Meet Jeff Hanson: Visually Impaired Artist and Philanthropist

Jeff Hanson photo

Visually impaired artist Jeff Hanson is attending the Rolex 24 at Daytona this weekend. His art is being featured on the Porsche 911 GT America, the No. 73 racecar, as part of a fundraising and awareness campaign for neurofibromatosis called Racing4Research.

Jeff Hanson lost most of his vision as a child, due to an optic nerve tumor related to neurofibromatosis, but it didn’t stop him from pursuing his passion for painting.

Today, the 20-year-old artist is known for his colorful, texture-heavy paintings and his philanthropy. He has painted acrylic canvases for more than 100 charities—raising more than $1 million—since 2006, earning awards for “Youth Philanthropist of the Year” and “Young Entrepreneur of the Year.”

Hanson’s art will soon be featured on the Porsche 911 GT America, the No. 73 racecar, at the Rolex 24 race in Daytona this weekend. The project benefits Racing4Research, a fundraising and awareness campaign for neurofibromatosis.

In an interview with Hanson, MABVI learned about his inspirations and his creative process.

MABVI: How did you discover your passion for painting? Was it before or after your vision loss, and how did it develop afterward?

JEFF HANSON: At age 12, I started painting watercolor note cards during chemotherapy to my optic nerve tumor, which I nicknamed CLOD.  Painting was a joyful activity during this frightening time in my life.  I assumed I would go [completely] blind.

I very slowly lost vision from ages 6 through 12. Finally my vision got so poor that my medical team recommended chemotherapy and radiation in hopes of preserving the remaining vision. Miraculously, my vision improved after radiation. I always had a unique sense of color, but now that my vision is better I can paint colorful abstract landscapes better than ever.

MABVI: What do you enjoy most about painting right now, and what do you like about the textures of painting?

JEFF HANSON: I love applying heavy texture to the canvas. My eyes do not work perfectly, but my sense of touch works great. Thus, heavily textured canvases are my favorite. My paintings are travel inspired. I love traveling the world and coming home to my studio and painting my interpretation of what I have seen, such as a field of blooming poppies in Tuscany.

MABVI: Are there any artsy gadgets or tools you would recommend?

JEFF HANSON: Most of my painting tools come from Home Depot, not an art store. Putty knives, scrapers, tiles, trowels, rollers, Q-tips, spatulas and occasionally paint brushes are used. Anything that creates more texture is a bonus. I paint with the canvas sitting on the floor. No easel. My acrylic paint is applied so heavily that it would ooze to the floor if the canvas stood vertically.

MABVI: Can you tell us about how you have managed to live with “CLOD” without letting it define you, and how your positive attitude has influenced your work and lifestyle?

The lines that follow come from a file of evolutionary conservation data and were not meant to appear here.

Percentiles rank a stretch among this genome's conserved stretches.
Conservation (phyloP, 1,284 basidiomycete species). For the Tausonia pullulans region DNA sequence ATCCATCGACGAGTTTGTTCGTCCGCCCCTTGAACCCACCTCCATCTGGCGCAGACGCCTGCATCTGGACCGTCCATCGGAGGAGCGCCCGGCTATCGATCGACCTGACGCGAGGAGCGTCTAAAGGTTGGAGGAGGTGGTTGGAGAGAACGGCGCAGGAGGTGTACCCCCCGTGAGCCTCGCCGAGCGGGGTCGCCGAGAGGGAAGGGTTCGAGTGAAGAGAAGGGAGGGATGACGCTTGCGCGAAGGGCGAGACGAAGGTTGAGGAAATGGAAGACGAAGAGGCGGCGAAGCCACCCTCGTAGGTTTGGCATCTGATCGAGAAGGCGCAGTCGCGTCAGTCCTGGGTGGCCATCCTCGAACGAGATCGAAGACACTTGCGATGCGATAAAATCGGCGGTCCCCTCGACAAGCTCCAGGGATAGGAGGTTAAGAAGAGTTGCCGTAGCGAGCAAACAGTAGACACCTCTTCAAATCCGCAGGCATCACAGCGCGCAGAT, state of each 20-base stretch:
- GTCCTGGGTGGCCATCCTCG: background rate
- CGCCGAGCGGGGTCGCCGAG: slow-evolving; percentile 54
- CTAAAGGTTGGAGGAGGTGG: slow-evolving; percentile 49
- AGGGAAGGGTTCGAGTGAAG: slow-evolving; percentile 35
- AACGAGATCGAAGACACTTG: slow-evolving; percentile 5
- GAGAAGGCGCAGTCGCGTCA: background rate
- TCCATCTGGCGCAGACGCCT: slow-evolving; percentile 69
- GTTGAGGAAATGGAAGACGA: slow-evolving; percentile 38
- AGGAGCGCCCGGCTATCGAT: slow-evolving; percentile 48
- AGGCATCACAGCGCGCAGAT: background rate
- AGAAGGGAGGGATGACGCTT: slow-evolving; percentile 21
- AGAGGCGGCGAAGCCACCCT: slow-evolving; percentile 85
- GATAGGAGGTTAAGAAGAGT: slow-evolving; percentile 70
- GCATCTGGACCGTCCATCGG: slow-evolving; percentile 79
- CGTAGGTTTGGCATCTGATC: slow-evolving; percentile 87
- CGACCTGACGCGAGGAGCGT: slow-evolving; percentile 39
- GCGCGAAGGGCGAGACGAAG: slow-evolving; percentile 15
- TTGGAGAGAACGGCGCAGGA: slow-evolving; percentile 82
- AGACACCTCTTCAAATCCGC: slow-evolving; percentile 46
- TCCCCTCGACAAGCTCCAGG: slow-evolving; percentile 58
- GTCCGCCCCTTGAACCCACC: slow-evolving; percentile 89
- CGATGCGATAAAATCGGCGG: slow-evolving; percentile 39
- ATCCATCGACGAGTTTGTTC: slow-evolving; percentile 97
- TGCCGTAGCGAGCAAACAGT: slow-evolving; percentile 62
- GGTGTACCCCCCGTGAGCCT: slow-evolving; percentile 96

JEFF HANSON: American author Maya Angelou put it this way: “You may not control all the events that happen to you, but you can decide not to be reduced by them.” Don’t let CLOD define you! It is important to focus on what you can do, not what you can’t do. Buck up and find your niche, find activities or careers that interest you.

MABVI: What are some of the biggest misconceptions people have about vision impairment and the arts?

JEFF HANSON: Unfortunately, the majority of the public does not know about the abilities of persons who are blind or visually impaired. People who are blind or visually impaired are working in nearly every career field, almost anything not involving driving. I am an accidental artist and a visually impaired one at that!

Want to find out more about Jeff Hanson? Visit his website at

I Didn’t Know That I Didn’t Know

Diane and Dina race day

Diane Berberian (left) competes in the ITU World Championship with her guide, Dina (right). Diane faced sensory overload when she traveled to London for the championship, but she learned to adjust to the new environment and work with Dina to gear up for the race.

Post written by Diane Berberian

Every time that I stepped outside of my comfort zone over the past two years has provided me with the best lessons. What I am about to share is what I learned from my travel to London to participate in the International Triathlon Union (ITU) World Championship.

I really thought that I would not have any issues. I’d traveled, and I’d traveled to a race. Therefore, I thought, “I’m prepared!”

WRONG! I have never traveled outside the United States, nor had I participated in an ITU race with its multiple-loop bike course. London would provide me with little to NO color contrast due to grey skies and rain (my vision is better when I have color).